By Meghan Hall
UCSF Benioff Children’s Hospital Oakland Outpatient Center opened its doors at the end of July, the product of years of collaboration and is now the largest outpatient center in the Bay Area designed specifically for children. The 89,000 square foot state-of-the-art facility was designed by architecture, engineering and consulting firm HDR, who partnered with Taylor Design, Oakland city officials, medical professionals and patients to realize the final product. Designed to fulfill the requirements of a LEED Silver Healthcare facility, the team behind the outpatient center hopes it will pave the way for the future renovations of Oakland Children’s Hospital and UCSF Health’s involvement in Oakland.
“It’s a great project and I’m very proud of the team that delivered it,” stated Todd Tierney, the regional director of architecture and principal part of the team from HDR, the architecture, engineering and consulting firm who partnered with Taylor Design to work on the project. “I think it’s going to be one of those buildings that I’m hopeful will set the stage for how the rest of the campus evolves over time.”
The outpatient facility, which is part of a multi-phase project to renovate Children’s Hospital Oakland and opened just this past August, added much-needed exam rooms and workspace to the original center and serves over 42,000 patients a year, many of who return consistently to treat chronic or long-term conditions. The new facility also is home to a 17,000-square-foot rehabilitation center that includes a physical therapy gym and an outdoor agility course. State-of-the-art technologies will allow the center to more efficiently treat children and teens in numerous specialties such as neurology, cardiology and infectious diseases.
Designing the facility was no small feat, according to Project Manager Nick Chiu, who worked with HDR on behalf of JLL, the project’s real estate manager.
“The whole design process was under development from 2012 to 2014,” explained Chiu. “That’s when all of the programming was established, and that’s when we nailed down the design.”
Tierney estimated that there were roughly 30 community meetings with patients and families, and 25 departmental user groups that collected the input of hospital staff, administrators and medical experts. The groups discussed everything from infection control to wall art work in order to come up with the outpatient center’s design.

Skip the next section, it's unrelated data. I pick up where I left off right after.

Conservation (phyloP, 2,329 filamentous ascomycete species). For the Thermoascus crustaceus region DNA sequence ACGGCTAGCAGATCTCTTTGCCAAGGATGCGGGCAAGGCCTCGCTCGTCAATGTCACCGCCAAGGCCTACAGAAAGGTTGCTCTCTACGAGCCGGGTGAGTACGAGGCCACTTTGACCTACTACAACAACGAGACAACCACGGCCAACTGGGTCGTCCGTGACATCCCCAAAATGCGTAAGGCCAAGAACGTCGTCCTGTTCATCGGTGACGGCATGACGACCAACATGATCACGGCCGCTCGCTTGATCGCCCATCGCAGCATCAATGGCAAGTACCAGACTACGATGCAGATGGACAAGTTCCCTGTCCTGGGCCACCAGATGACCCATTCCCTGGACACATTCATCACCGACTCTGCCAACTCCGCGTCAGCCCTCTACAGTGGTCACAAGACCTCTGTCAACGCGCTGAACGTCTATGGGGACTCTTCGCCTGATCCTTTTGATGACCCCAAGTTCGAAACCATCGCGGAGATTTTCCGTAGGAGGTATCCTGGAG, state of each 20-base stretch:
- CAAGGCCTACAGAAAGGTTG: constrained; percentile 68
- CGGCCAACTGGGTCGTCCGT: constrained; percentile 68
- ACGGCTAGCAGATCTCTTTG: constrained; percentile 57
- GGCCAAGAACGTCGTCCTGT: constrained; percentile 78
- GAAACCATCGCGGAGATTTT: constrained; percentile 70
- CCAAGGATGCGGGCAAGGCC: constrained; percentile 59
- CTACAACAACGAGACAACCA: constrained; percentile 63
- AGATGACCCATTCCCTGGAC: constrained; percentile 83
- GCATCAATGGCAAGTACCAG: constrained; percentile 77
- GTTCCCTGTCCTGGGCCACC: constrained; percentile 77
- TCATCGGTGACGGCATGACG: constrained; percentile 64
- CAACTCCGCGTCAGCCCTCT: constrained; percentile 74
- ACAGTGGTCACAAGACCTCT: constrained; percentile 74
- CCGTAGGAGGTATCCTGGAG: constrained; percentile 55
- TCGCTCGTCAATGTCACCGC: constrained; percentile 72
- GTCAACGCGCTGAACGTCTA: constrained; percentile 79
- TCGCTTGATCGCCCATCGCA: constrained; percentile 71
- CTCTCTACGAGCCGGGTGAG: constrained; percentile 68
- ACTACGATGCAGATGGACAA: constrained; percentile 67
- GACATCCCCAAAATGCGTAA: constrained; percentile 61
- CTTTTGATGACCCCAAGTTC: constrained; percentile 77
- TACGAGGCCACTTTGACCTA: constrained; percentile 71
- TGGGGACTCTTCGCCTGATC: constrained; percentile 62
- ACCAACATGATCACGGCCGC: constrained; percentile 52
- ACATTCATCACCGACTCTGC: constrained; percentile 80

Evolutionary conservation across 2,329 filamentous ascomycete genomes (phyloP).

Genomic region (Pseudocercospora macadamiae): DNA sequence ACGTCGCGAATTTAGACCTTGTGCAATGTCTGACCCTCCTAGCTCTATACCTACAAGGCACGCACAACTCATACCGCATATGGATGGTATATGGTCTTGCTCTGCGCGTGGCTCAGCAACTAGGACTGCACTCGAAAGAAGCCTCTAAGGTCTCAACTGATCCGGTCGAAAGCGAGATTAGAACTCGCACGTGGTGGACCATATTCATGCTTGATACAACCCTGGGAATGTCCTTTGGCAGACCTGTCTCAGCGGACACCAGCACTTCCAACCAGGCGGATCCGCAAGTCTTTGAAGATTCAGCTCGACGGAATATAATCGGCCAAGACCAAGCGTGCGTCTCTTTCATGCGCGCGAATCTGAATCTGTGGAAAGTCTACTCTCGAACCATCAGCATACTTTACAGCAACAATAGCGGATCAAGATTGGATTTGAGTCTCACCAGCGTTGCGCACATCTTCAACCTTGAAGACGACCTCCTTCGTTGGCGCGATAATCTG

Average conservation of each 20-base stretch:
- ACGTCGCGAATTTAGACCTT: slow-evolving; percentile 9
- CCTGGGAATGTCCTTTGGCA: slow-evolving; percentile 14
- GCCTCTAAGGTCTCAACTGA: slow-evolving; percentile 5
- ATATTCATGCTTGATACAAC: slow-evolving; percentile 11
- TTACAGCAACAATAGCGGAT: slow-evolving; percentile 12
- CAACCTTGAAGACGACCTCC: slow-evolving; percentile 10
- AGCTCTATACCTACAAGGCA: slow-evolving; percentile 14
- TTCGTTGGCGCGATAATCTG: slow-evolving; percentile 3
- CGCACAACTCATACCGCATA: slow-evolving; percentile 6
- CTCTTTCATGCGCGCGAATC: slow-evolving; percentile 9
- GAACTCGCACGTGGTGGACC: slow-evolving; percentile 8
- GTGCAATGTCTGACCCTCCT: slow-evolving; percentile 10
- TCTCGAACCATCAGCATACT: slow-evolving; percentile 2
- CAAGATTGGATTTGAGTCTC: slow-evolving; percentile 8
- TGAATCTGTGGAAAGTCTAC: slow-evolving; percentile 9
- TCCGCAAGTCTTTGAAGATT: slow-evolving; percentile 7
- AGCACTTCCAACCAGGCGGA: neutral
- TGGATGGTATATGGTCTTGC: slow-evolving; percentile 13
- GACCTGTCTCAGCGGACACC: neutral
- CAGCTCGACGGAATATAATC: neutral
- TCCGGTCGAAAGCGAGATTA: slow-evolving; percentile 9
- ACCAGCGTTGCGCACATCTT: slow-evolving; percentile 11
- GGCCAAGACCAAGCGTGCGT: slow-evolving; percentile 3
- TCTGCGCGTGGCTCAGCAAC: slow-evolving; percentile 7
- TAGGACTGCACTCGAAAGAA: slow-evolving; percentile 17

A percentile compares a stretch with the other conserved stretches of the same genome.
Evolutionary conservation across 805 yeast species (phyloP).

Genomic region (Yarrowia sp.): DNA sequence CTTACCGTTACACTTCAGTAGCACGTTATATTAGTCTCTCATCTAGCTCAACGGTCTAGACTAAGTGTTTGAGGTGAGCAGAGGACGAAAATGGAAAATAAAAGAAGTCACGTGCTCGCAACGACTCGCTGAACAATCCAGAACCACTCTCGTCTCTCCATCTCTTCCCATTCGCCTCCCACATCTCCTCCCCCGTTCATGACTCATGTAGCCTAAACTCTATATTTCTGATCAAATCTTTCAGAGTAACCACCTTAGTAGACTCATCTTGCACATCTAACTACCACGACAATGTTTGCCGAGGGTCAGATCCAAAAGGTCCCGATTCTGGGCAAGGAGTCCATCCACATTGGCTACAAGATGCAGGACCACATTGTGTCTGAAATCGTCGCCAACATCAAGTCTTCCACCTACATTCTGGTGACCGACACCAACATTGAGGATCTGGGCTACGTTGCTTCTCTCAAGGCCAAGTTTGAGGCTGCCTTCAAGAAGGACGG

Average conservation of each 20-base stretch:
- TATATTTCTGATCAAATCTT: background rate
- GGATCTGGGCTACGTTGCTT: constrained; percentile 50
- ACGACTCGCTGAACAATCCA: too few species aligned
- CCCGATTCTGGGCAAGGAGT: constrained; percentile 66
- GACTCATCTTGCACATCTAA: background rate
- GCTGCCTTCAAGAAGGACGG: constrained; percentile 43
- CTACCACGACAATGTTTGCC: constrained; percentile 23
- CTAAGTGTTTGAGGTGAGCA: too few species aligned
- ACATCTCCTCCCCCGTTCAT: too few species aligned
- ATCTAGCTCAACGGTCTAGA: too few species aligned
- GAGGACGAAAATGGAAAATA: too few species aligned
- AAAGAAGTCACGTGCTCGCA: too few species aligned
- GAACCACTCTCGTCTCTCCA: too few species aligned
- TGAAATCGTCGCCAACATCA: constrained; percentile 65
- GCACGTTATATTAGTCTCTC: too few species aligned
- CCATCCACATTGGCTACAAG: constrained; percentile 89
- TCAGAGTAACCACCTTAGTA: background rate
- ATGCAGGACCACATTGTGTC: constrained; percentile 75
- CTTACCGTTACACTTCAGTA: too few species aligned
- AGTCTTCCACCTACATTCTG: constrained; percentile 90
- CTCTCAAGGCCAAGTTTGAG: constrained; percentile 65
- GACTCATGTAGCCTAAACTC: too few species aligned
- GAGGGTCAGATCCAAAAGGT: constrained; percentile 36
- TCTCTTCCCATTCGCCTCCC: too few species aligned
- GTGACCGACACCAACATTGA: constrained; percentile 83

“A lot of these children are repeat clients who spend a lot of time in that hospital,” said Tierney. “We wanted to know what does the next chapter look like? How does it complement what’s there and how does it tie into the community?”
Incorporating the building into the existing neighborhood posed a challenge for the team not from just a design perspective, but an architectural one as well. The new outpatient center is directly attached to the hospital, which meant the team had to match the original building’s floor and ceiling heights exactly to tie the buildings together.
Once the team figured out utilities and scale, they settled on a design using vibrant colors and an overall theme title, “On to Greatness.” According to Tierney, each of the six floors has a different theme, ranging from “Hope”— which is meant to symbolize growth— to “Soaring”— which represents flight. The theme of each floor is represented by a particular color palette, which serves to decrease the need for signage throughout the center.
“Right now, we’re trying to make it less about signage and more about experience,” explained Tierney. “The themes are seen on the pattern of the floor, and it takes the children straight to their exam or procedure rooms.”
The theming and vibrant colors carry onto the walls as well, which are covered with artwork produced by children and their families. The team engaged a local artist to lead and conduct workshops in which the patients produced artwork for the facility. The drawings and paintings are not only framed on the walls in the waiting rooms, but the design team turned many of them into applied graphics, which cover the walls of the exam rooms.
“They created this phenomenal art that was based around the same principles that guided us, and we are displaying it on each floor as is appropriate for the theme,” said Tierney.
The outpatient center will continue to serve patients as the current facility is decamped and prepared for seismic upgrades required by the City. According to Scott Fyffe, JLL’s vice president, the seismic retrofitting will need to be completed by 2020, and work is expected to begin within the next couple of months.
“Part of the reason this outpatient center was needed was to decamp the existing hospital to do those seismic upgrades,” said Fyffe. “We’ve also got some other clinics off-site and two floors at Summit within their existing hospital to decamp.”
As UCSF slowly expands its presence around the Bay Area in order to create its health care system, the organization will be changing its approach to development and construction. “They’re bringing some of their own people from UCSF,” said Fyffe.
UCSF Health announced its Northern California campaign in October 2015, stating its intentions to move beyond standalone medical centers to a more expansive network of hospitals and medical care centers.
“I think if anything, there’s probably some financial stability with UCSF coming in,” continued Fyffe. “The ability for this hospital to go to its next phase, which is to build a new tower and parking structure, and having UCSF behind them to get the philanthropy and money to do it is probably a good thing.”